Shearman's New Leader Is Very Busy Refuting Rumors About The Firm's Alleged Financial Struggles
Ed. note: Welcome to our daily feature, Quote of the Day.
Revenue earned in 2022 was only off 10% from a record year [in 2021]. Net income was only off 15%. In the first quarter of 2023, our revenue was up 19% from 2022. Many of our core practices are thriving.
Given that our revenue is up year over year for the first quarter of 2023, I don't see a reason to be anything other than confident that we have the partners, the clients, the business and the reputation to thrive.
-- Adam Hakki, Sherman & Sterling's new senior partner, in comments given to the American Lawyer, refuting rumors that the firm is facing financial troubles. One source told Am Law that "Shearman can pay its bills, and they can pay their associates, and they can fulfill their guarantees [to partners], but if they do all of that, there's very little money left over for the rest of the partners." Hakki said that Shearman's "[p]artners are being paid consistent with our long-standing profit distribution practices," and that the firm is not in a cash crunch. On top of that, in the wake of the firm's layoffs in February and April, Hakki told Am Law that "[t]here is no current plan to initiate any additional workforce reductions at this time." He concluded his statement, noting that 2023 will be a year of "transition" for the firm.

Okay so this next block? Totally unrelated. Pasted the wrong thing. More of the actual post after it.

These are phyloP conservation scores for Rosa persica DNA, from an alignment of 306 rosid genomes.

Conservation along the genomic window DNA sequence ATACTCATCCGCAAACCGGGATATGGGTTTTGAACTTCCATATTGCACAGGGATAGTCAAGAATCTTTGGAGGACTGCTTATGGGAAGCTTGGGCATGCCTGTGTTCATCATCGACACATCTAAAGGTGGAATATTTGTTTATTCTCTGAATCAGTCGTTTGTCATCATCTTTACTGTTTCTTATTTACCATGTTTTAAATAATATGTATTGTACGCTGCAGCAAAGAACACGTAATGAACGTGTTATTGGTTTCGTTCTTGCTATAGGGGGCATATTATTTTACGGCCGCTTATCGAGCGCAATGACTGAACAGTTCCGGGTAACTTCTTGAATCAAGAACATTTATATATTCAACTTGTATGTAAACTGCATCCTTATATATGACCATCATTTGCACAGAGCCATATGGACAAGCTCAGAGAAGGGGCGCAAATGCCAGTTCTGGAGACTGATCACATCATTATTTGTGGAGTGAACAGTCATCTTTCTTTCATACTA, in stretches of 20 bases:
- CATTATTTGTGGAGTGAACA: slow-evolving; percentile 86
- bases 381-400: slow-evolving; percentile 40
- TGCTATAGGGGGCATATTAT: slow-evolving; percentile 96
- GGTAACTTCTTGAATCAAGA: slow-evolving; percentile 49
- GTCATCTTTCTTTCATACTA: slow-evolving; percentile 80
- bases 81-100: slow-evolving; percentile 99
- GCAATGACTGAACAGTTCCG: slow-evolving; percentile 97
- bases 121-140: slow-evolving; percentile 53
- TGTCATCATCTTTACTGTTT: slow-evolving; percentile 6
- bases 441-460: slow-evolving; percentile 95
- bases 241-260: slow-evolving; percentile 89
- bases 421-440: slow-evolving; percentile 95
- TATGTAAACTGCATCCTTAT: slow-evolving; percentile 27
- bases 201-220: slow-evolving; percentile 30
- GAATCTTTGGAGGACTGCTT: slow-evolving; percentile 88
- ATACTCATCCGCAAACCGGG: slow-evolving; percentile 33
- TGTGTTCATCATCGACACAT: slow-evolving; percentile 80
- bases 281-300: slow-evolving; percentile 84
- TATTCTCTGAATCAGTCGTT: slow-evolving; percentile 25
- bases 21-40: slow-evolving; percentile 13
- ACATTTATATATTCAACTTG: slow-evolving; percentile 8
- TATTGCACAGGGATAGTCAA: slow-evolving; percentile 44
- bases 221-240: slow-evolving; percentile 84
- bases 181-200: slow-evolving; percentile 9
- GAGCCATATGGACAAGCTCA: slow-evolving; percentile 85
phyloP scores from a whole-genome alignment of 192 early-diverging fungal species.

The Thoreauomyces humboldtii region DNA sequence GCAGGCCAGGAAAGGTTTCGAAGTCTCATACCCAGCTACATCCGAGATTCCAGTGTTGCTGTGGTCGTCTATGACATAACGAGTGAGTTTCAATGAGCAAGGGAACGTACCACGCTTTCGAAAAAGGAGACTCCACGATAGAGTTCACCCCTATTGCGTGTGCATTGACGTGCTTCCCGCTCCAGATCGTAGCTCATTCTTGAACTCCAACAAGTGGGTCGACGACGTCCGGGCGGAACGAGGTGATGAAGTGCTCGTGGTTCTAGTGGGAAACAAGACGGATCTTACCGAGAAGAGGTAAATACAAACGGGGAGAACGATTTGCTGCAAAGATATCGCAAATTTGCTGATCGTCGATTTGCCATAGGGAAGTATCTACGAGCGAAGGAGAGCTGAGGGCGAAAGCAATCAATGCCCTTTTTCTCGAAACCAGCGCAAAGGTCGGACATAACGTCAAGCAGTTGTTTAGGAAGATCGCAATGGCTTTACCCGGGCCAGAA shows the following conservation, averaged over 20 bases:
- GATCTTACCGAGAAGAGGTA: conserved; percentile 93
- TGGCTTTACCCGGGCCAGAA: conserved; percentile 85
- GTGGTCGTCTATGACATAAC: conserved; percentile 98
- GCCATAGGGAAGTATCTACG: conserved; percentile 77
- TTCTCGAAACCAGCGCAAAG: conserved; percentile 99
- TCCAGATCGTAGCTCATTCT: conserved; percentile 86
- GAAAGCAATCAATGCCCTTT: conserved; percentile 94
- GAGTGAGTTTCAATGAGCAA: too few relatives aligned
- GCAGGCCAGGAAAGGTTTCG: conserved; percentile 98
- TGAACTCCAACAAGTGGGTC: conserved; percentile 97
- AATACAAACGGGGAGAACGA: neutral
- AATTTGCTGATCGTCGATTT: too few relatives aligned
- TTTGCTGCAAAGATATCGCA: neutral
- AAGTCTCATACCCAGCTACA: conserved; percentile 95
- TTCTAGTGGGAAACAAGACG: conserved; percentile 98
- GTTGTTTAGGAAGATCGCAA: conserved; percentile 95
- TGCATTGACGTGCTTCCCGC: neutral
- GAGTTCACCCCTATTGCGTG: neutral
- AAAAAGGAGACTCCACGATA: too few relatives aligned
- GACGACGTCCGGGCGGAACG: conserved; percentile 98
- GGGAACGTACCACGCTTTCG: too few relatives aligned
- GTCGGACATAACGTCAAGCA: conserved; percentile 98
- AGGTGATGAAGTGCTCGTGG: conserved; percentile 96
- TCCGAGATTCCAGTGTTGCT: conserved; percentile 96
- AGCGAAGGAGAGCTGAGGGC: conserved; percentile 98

Staci Zaretsky is a senior editor at Above the Law, where she's worked since 2011. She'd love to hear from you, so please feel free to email her with any tips, questions, comments, or critiques. You can follow her on Twitter or connect with her on LinkedIn.